In times of economic constraint, you should also include steps in your audit programs to not only test compliance and the adequacy and effectiveness of the controls, but also to determine if the IT systems are reliable and if improvements in the systems could bring benefits to the business process.  For example, the IT controls in the Procurement-to-Payment process not only help to ensure compliance with contracting and payment regulations and the safe guarding of assets, but they also support the Procurement-to-Payment process.  Control weakness in the application system could result in increased costs, fraud, and general inefficiencies in the business process; and improvements in the application controls, such as an automated 3-way matching of orders, receipts, and payments can support a more efficient and effective procurement-to-payment process.

I would like to stress that it is important to consider not only control weaknesses, but also opportunities to streamline business processes, to maximize the department’s use of technology, and to focus senior management on the areas of highest risk.

Thus, rather than simply confirming that physical inventory levels match with was is recorded in the system, inventory audits should also examine the efficiency of the inventory management system and the adequacy of the IT controls.   This will require IT auditors to work closely with the general auditors.

For example, one such inventory audit identified a failure to configure automatic re-order functionality that resulted in inventory clerks having to manually process reorder requests.  It also identified obsolete inventory that was taking up valuable warehouse space and causing delays in getting parts to equipment that needed critical repairs.  Finally, it identified economic reorder quantities that had not been updated to reflect current usage and purchase requirements.  Recommendations included the enhancement of the system’s reporting capabilities to support the identification and removal of obsolete inventory, and the proper configuring of economic re-order quantities and automatic reordering functionality.  These resulted in significant improvements to the inventory management system.  So, rather than simply counting and confirming the number of items in inventory, the inclusion of IT audit objectives resulted in recommendations that reduced storage requirements and inventory management costs; that improved the management of information to support decision-making; and that contributed to increased efficiencies in the inventory systems.  The audit saved the organization hundreds of millions of dollars and was much more valuable than if all it had done was to tell management that 14 widgets were missing.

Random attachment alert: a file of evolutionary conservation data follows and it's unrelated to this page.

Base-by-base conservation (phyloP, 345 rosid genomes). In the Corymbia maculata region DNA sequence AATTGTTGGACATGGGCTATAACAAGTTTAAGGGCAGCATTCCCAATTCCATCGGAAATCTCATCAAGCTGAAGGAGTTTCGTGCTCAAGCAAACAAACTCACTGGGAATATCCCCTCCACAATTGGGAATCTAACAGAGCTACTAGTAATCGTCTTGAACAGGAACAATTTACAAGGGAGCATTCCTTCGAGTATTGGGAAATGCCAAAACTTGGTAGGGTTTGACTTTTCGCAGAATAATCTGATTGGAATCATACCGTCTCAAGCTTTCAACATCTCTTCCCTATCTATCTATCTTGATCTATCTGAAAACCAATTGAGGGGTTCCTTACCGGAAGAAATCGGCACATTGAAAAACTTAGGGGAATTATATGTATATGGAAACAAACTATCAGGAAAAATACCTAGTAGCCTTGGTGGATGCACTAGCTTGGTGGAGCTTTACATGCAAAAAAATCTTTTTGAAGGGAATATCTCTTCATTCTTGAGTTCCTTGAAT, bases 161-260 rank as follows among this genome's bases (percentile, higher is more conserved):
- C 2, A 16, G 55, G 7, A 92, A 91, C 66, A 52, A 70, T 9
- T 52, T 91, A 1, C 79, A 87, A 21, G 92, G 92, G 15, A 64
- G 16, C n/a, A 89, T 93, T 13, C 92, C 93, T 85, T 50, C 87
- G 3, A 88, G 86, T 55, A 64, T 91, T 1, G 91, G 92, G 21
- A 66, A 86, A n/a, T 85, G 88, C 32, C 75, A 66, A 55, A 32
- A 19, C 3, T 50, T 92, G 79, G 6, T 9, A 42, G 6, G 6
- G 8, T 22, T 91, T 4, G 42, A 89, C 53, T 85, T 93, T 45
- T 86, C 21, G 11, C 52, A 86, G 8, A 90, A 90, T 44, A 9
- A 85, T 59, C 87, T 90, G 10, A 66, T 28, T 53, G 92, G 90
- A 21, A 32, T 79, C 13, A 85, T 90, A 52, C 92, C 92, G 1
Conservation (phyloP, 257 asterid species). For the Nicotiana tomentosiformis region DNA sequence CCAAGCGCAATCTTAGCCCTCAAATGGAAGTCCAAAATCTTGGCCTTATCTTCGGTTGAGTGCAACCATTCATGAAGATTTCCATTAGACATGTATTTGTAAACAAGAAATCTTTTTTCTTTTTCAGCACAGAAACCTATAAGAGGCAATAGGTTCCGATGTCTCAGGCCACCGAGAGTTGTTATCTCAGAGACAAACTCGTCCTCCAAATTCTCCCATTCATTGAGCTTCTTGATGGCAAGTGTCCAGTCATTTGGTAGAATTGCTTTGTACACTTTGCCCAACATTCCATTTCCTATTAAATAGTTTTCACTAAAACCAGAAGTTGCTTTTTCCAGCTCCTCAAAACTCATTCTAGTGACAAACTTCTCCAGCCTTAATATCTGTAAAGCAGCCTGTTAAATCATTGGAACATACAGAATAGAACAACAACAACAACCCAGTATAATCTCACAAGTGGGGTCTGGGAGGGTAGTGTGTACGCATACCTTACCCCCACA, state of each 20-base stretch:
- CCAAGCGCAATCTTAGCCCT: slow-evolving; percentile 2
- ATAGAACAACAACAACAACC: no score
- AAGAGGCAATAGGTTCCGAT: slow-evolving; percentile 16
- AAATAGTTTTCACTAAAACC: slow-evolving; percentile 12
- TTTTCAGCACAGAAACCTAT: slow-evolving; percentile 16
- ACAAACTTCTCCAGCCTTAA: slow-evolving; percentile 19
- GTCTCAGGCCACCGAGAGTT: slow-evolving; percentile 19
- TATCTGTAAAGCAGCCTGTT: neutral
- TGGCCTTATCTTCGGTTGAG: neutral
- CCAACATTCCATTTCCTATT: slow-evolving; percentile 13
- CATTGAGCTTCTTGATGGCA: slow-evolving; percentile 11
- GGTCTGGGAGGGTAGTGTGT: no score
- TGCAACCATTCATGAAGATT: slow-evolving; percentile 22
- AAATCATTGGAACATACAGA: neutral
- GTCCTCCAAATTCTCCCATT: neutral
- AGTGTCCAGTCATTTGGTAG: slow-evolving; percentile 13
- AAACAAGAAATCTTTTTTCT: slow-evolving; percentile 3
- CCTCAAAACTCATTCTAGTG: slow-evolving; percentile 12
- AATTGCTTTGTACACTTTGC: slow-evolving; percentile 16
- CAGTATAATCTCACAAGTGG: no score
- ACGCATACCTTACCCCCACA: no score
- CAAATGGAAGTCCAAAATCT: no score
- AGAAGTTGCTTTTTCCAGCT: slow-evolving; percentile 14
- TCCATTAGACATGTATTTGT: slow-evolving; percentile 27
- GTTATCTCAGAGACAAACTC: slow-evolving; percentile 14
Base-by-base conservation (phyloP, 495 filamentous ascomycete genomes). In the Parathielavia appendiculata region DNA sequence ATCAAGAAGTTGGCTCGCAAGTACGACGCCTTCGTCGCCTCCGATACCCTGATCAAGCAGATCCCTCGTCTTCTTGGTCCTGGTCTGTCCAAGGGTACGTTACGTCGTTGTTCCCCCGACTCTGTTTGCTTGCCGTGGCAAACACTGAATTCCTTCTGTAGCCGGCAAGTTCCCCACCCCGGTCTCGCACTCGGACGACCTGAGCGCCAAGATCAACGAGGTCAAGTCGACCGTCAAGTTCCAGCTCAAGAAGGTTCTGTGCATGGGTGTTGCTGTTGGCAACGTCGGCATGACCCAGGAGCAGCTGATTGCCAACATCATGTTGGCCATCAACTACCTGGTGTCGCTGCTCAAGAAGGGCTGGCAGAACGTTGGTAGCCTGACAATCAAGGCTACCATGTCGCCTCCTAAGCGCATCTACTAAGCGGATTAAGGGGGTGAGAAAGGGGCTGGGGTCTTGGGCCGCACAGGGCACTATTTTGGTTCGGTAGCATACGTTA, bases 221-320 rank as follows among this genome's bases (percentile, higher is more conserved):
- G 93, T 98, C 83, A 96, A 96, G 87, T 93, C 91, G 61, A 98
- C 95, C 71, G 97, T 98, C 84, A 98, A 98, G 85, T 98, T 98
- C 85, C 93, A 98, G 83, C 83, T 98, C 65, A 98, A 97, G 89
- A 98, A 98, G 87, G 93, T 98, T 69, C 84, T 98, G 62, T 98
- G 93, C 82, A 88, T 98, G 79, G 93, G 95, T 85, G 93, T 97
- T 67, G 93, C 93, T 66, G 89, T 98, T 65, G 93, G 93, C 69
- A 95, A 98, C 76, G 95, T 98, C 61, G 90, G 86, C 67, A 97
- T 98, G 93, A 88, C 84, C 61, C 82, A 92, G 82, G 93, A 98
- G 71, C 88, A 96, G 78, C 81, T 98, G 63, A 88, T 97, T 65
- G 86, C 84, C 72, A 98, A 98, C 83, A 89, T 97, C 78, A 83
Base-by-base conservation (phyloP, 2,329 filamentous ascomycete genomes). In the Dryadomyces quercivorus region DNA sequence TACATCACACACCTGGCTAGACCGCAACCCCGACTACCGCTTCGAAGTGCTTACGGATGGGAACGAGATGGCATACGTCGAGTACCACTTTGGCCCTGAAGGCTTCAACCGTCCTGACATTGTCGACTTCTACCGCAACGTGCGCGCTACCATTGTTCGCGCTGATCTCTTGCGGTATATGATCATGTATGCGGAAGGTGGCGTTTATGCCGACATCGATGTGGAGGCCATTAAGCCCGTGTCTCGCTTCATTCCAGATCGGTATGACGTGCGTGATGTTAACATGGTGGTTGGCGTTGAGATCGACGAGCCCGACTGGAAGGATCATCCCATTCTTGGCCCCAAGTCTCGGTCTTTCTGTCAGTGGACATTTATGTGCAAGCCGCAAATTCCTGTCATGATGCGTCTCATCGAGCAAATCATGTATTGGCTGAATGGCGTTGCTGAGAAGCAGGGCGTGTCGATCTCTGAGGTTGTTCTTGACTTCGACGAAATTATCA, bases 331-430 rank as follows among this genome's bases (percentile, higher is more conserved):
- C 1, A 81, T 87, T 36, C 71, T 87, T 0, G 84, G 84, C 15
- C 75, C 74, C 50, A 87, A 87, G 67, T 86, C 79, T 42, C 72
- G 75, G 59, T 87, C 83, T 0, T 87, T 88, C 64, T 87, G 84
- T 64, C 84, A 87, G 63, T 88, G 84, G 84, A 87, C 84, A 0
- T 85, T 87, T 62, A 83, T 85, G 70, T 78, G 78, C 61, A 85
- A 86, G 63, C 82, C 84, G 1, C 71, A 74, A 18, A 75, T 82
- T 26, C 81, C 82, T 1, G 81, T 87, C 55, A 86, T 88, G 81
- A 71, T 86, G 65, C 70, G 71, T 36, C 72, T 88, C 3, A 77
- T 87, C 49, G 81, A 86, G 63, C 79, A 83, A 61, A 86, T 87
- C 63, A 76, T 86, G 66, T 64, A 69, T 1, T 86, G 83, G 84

Lesson-Learned:  Internal audit cannot ignore the changing economic and business environment.  In particular, this means that we must keep a close watch on the IT environment and associated risks.  In the mid-1990s the notion of the “integrated auditor” was promoted.  These were meant to be auditors that could do everything – finance, HR, operations and IT.  Given the complexity of auditing in general – this was an unrealistic expectation.  Instead we have arrived at the idea of the “integrated audit team” where the combination of the skills and experience of the team members is sufficient to cover all the audit requirements.   However, this can mean that the individual team members skills are widely divergent and that without proper team management – they may work in silos.  Team leaders need to ensure that IT auditors work closely with non-IT auditors.

In addition, chief audit executives must ensure that IT audit objectives are considered when the risk-based audit plan is developed; and that the IT functionality and controls support the business processes and objectives of the department.  This is a critical, not only for the reliability information for financial reporting but also in addressing information for decision-making.  Therefore, I encourage you to take a broad view of IT audit, one that examines the risks to the business process, the IT controls that will mitigate these risks, and opportunities to improve business process.  Then we will have truly integrated teams that bring a unique set of skills to bear on all audits.